In early 2011 Jon Pearsall led us in a huge project at Brook Court, home of James Hyslop who had asked the group to clear undergrowth from his woodland and to build a bridge over a new stream that had appeared when he re-created the ancient mill pool above the mill dam. JP worked tirelessly to weld up then install the bridge and adjustable weir structure. The weather was fantastic (used to be in those days), James brought out the cider and the finished project was work that we could be proud of. Our coffers swelled from our ‘voluntary’ work, enabling us to be independent of the county council and to purchase our own time saving strimming machines and hedge trimmers, so the whole community benefited.
We celebrated our coming of age–our 18th birthday on 16th December 2007; we now think that was probably our 22nd but anyway a very good time was had by all. Full English breakfast at The Chandlery with all the trimmings and a cake made to represent fields, trees, styles, signposts–clever work by a lady from Ombersley. As Life President, Audrey had the honour of cutting the first slice
In December 2011, the month of funny milk, we knocked off a number of (muddy) jobs down at Horsham. First was a major repair and de-silting of the sleeper way on the path down the valley. A new gate was installed at the edge of woodland and another in the valley below Hilltop Farm. All enjoyed an Xmas BBQ of bacon butties cooked in freezing conditions. Audrey’s mince pies and coffee followed. Funny how the turn out goes up at this traditional meet.
Pictures from work in 2003; first two–a new bridge over the brook dividing Tim Nott’s Prickley Farm from Bulmer’s Orchards, then a sequence showing the Path-or-Nones dealing with a large fractured cherry tree. The tree had split five or six metres up the trunk and was being supported by other trees, directly over the bridle path from the ridge of Rodge Hill. The PONS successfully and safely brought the tree down, salvaging a large amount of honey from a bees nest built at the point where the tree had broken in two, seen in the last slide being held by keen bee enthusiast, Audrey Trumper.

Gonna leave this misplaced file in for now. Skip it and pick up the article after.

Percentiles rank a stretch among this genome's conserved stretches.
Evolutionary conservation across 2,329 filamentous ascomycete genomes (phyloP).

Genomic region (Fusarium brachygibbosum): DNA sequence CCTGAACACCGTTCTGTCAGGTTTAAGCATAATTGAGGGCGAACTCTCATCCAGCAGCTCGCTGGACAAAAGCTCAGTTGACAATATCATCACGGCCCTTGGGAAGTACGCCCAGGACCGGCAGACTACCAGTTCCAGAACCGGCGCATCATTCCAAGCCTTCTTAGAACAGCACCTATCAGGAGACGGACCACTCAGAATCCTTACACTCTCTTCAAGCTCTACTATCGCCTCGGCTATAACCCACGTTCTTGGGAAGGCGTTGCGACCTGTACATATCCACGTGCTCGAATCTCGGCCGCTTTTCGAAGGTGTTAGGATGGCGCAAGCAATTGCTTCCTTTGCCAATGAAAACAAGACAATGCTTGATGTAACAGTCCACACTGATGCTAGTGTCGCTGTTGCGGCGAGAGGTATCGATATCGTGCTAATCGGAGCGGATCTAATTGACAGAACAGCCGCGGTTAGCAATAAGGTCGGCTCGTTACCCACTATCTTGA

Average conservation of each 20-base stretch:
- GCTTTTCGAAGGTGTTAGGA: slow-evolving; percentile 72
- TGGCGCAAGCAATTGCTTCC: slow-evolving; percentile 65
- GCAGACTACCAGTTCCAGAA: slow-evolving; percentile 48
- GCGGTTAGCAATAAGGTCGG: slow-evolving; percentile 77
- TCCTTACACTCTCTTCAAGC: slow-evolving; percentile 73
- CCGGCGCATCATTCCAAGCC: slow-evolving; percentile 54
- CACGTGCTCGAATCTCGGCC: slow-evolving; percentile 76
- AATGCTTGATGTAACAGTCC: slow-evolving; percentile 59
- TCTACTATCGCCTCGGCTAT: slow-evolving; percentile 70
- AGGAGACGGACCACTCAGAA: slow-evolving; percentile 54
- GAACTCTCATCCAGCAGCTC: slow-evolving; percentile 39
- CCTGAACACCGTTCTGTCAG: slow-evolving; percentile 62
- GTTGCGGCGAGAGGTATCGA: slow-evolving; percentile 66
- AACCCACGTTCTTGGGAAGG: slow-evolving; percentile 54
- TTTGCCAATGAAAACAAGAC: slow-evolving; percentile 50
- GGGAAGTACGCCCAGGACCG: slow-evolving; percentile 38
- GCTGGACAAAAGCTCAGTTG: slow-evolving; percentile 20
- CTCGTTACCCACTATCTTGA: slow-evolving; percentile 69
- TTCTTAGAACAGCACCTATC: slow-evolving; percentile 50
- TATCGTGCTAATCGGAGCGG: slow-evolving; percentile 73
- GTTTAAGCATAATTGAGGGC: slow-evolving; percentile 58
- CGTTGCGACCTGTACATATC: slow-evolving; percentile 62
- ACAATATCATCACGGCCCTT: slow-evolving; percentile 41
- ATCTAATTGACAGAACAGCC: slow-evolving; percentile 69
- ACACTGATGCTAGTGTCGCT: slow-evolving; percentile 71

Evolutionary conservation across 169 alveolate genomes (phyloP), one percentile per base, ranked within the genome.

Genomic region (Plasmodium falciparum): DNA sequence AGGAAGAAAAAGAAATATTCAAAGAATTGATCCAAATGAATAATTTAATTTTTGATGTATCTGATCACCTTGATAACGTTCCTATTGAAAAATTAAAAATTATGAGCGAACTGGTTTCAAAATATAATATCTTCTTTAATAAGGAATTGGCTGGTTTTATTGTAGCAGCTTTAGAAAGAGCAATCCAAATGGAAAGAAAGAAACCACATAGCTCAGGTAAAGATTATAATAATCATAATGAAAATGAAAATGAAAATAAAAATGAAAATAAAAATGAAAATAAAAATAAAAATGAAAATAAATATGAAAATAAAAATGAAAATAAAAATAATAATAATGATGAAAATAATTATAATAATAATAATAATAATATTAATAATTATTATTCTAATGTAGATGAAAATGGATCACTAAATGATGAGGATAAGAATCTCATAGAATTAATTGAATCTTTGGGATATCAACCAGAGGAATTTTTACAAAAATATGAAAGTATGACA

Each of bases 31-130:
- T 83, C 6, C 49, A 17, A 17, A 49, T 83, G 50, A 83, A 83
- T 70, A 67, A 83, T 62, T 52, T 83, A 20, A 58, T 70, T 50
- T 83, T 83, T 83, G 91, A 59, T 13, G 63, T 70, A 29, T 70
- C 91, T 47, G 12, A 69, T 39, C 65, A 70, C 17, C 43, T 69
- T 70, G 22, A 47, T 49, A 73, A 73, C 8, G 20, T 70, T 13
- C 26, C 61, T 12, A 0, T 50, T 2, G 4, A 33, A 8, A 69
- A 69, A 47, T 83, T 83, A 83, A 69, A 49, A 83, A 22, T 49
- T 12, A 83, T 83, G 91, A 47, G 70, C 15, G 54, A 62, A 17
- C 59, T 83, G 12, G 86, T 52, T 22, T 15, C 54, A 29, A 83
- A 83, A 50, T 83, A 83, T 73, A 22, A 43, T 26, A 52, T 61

More pictures from 2003–this time from Rodge/Pudford Hills the long limestone ridge that gives such wonderful views west across the River Teme and into the valley below. Since 2003 the views have changed. Trees were harvested in the beech woodland to the east, thence affording better vision in that direction, but young trees seen in some of the photos have now obscured once terrific views to the west. Only the topmost part of the hills are now clear, near where a bench, erected to the Path-or-Nones, forms a useful resting pace for weary walkers.
A selection of photos starting with Bill Wainwrights cockatiels (now in 2013 long gone) in the middle of Bulmer’s orchards; the annual display of apple blossom, sometimes more intense, sometimes less but never failing to impress; the path around Penny Hill quarry, used as a rubbish dump for many years then capped and grassed leaving rocky exposures in the woodland and showing some of the 135 steps the PONS installed. The damsons at Chantry school and the seat erected in memory of Keith Trumper–‘Captain’ Martley’s first Parish Footpath Officer